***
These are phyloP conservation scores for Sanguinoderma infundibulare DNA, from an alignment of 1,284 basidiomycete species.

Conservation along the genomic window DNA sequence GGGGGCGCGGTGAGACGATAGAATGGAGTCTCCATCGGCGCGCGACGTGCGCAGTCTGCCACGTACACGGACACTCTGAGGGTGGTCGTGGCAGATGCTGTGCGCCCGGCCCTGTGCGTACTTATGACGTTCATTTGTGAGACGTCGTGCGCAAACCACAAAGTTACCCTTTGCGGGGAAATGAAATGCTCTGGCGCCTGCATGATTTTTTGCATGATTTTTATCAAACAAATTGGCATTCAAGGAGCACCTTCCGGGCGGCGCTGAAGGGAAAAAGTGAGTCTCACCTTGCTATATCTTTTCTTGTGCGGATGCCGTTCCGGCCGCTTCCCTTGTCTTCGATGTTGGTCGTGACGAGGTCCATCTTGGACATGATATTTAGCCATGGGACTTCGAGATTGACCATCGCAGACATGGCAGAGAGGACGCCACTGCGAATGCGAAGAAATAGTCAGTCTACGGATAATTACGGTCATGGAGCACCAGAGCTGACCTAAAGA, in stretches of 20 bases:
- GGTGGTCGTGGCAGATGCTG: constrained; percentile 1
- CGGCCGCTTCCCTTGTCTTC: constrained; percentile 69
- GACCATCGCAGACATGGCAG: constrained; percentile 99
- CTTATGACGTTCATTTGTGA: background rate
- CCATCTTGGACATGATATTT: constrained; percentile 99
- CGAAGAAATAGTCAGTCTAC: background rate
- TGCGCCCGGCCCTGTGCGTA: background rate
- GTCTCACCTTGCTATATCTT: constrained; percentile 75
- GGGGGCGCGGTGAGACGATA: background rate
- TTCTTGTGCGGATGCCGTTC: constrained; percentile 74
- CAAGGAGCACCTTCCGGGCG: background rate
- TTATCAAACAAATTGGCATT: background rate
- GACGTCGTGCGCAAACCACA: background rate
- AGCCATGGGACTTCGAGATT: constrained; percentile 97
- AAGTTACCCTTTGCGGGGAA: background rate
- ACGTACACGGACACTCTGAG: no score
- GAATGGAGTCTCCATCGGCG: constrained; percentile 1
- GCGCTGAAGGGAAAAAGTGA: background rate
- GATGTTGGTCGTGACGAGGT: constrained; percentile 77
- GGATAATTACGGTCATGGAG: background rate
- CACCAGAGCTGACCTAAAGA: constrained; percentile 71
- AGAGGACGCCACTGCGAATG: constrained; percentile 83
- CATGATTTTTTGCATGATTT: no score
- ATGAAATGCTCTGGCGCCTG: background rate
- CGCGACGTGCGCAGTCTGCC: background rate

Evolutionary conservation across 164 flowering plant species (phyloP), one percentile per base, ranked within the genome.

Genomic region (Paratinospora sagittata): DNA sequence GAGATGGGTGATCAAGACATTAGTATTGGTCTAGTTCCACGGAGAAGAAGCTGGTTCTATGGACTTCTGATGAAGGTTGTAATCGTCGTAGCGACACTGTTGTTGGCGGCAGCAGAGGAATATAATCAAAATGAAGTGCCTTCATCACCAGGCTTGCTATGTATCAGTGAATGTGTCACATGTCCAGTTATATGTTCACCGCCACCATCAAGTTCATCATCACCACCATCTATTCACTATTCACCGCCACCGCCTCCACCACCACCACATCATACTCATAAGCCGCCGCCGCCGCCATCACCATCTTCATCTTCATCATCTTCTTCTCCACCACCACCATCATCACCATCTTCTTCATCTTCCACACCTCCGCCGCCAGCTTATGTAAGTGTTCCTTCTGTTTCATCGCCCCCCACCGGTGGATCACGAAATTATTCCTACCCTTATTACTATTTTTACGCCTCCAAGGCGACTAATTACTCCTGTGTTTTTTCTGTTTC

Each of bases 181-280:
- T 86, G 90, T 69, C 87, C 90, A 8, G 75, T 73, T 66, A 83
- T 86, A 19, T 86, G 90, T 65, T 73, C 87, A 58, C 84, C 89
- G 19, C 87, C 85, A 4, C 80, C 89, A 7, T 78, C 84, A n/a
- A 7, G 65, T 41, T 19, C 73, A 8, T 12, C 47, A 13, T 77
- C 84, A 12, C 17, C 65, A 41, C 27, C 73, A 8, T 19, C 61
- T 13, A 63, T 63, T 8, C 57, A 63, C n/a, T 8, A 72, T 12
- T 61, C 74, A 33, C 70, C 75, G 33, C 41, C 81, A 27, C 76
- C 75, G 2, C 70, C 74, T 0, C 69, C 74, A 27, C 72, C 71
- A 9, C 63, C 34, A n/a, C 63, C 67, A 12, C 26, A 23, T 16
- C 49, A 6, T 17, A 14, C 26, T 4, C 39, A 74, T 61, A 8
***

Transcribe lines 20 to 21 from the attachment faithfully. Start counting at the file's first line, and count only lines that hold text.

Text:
- GCGCTGAAGGGAAAAAGTGA: background rate
- GATGTTGGTCGTGACGAGGT: constrained; percentile 77